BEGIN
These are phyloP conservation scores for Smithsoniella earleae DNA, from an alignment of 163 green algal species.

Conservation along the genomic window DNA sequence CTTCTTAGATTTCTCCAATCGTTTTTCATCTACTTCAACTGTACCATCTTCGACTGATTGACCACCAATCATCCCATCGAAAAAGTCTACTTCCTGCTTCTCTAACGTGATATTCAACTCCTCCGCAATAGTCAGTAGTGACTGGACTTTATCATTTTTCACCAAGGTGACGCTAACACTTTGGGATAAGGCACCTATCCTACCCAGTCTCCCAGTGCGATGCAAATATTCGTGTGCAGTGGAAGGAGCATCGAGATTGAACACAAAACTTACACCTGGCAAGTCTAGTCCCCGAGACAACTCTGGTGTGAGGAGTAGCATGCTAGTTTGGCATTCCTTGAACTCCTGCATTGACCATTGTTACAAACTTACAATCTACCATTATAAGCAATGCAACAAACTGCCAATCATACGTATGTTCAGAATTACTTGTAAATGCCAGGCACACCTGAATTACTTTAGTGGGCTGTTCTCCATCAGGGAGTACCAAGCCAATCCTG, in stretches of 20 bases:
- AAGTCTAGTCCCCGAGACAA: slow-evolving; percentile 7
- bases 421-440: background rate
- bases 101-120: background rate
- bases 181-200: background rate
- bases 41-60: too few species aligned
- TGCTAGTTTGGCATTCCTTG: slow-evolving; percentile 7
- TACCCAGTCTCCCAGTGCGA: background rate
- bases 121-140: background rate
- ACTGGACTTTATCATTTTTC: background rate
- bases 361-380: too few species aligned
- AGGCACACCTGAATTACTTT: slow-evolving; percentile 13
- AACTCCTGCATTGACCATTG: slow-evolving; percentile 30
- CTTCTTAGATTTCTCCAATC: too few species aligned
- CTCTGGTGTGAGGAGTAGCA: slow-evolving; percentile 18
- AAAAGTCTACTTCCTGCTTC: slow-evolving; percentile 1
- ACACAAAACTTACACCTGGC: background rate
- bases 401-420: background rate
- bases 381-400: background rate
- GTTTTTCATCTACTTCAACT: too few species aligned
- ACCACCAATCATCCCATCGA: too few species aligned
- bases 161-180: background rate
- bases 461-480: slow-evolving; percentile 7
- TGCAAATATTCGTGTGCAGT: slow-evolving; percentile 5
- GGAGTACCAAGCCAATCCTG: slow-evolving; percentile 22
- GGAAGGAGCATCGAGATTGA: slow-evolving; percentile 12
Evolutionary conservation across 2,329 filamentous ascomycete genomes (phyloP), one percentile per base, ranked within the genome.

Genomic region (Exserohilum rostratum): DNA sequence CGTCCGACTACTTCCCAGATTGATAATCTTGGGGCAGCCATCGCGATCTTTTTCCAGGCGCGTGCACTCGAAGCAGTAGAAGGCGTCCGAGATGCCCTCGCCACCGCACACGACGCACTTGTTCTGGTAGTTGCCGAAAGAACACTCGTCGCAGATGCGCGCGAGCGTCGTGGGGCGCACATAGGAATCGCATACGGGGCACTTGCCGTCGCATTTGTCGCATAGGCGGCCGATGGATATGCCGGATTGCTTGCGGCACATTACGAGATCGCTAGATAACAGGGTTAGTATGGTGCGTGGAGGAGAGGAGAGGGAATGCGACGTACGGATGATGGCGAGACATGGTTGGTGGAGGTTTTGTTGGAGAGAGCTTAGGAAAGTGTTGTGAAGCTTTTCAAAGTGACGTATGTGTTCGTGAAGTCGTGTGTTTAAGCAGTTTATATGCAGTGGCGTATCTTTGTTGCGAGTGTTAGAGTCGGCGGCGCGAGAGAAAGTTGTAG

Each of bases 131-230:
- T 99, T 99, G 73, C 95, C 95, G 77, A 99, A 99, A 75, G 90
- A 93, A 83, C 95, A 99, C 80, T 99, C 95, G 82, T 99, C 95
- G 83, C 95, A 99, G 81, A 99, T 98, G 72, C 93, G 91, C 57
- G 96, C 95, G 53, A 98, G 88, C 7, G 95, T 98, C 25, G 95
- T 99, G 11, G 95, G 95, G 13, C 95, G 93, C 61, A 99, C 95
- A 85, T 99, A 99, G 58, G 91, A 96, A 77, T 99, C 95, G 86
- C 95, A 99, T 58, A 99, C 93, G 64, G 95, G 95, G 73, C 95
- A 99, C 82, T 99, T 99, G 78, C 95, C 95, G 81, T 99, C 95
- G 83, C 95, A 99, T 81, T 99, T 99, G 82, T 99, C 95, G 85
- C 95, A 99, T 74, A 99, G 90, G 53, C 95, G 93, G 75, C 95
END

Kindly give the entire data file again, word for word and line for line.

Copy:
These are phyloP conservation scores for Smithsoniella earleae DNA, from an alignment of 163 green algal species.

Conservation along the genomic window DNA sequence CTTCTTAGATTTCTCCAATCGTTTTTCATCTACTTCAACTGTACCATCTTCGACTGATTGACCACCAATCATCCCATCGAAAAAGTCTACTTCCTGCTTCTCTAACGTGATATTCAACTCCTCCGCAATAGTCAGTAGTGACTGGACTTTATCATTTTTCACCAAGGTGACGCTAACACTTTGGGATAAGGCACCTATCCTACCCAGTCTCCCAGTGCGATGCAAATATTCGTGTGCAGTGGAAGGAGCATCGAGATTGAACACAAAACTTACACCTGGCAAGTCTAGTCCCCGAGACAACTCTGGTGTGAGGAGTAGCATGCTAGTTTGGCATTCCTTGAACTCCTGCATTGACCATTGTTACAAACTTACAATCTACCATTATAAGCAATGCAACAAACTGCCAATCATACGTATGTTCAGAATTACTTGTAAATGCCAGGCACACCTGAATTACTTTAGTGGGCTGTTCTCCATCAGGGAGTACCAAGCCAATCCTG, in stretches of 20 bases:
- AAGTCTAGTCCCCGAGACAA: slow-evolving; percentile 7
- bases 421-440: background rate
- bases 101-120: background rate
- bases 181-200: background rate
- bases 41-60: too few species aligned
- TGCTAGTTTGGCATTCCTTG: slow-evolving; percentile 7
- TACCCAGTCTCCCAGTGCGA: background rate
- bases 121-140: background rate
- ACTGGACTTTATCATTTTTC: background rate
- bases 361-380: too few species aligned
- AGGCACACCTGAATTACTTT: slow-evolving; percentile 13
- AACTCCTGCATTGACCATTG: slow-evolving; percentile 30
- CTTCTTAGATTTCTCCAATC: too few species aligned
- CTCTGGTGTGAGGAGTAGCA: slow-evolving; percentile 18
- AAAAGTCTACTTCCTGCTTC: slow-evolving; percentile 1
- ACACAAAACTTACACCTGGC: background rate
- bases 401-420: background rate
- bases 381-400: background rate
- GTTTTTCATCTACTTCAACT: too few species aligned
- ACCACCAATCATCCCATCGA: too few species aligned
- bases 161-180: background rate
- bases 461-480: slow-evolving; percentile 7
- TGCAAATATTCGTGTGCAGT: slow-evolving; percentile 5
- GGAGTACCAAGCCAATCCTG: slow-evolving; percentile 22
- GGAAGGAGCATCGAGATTGA: slow-evolving; percentile 12
Evolutionary conservation across 2,329 filamentous ascomycete genomes (phyloP), one percentile per base, ranked within the genome.

Genomic region (Exserohilum rostratum): DNA sequence CGTCCGACTACTTCCCAGATTGATAATCTTGGGGCAGCCATCGCGATCTTTTTCCAGGCGCGTGCACTCGAAGCAGTAGAAGGCGTCCGAGATGCCCTCGCCACCGCACACGACGCACTTGTTCTGGTAGTTGCCGAAAGAACACTCGTCGCAGATGCGCGCGAGCGTCGTGGGGCGCACATAGGAATCGCATACGGGGCACTTGCCGTCGCATTTGTCGCATAGGCGGCCGATGGATATGCCGGATTGCTTGCGGCACATTACGAGATCGCTAGATAACAGGGTTAGTATGGTGCGTGGAGGAGAGGAGAGGGAATGCGACGTACGGATGATGGCGAGACATGGTTGGTGGAGGTTTTGTTGGAGAGAGCTTAGGAAAGTGTTGTGAAGCTTTTCAAAGTGACGTATGTGTTCGTGAAGTCGTGTGTTTAAGCAGTTTATATGCAGTGGCGTATCTTTGTTGCGAGTGTTAGAGTCGGCGGCGCGAGAGAAAGTTGTAG

Each of bases 131-230:
- T 99, T 99, G 73, C 95, C 95, G 77, A 99, A 99, A 75, G 90
- A 93, A 83, C 95, A 99, C 80, T 99, C 95, G 82, T 99, C 95
- G 83, C 95, A 99, G 81, A 99, T 98, G 72, C 93, G 91, C 57
- G 96, C 95, G 53, A 98, G 88, C 7, G 95, T 98, C 25, G 95
- T 99, G 11, G 95, G 95, G 13, C 95, G 93, C 61, A 99, C 95
- A 85, T 99, A 99, G 58, G 91, A 96, A 77, T 99, C 95, G 86
- C 95, A 99, T 58, A 99, C 93, G 64, G 95, G 95, G 73, C 95
- A 99, C 82, T 99, T 99, G 78, C 95, C 95, G 81, T 99, C 95
- G 83, C 95, A 99, T 81, T 99, T 99, G 82, T 99, C 95, G 85
- C 95, A 99, T 74, A 99, G 90, G 53, C 95, G 93, G 75, C 95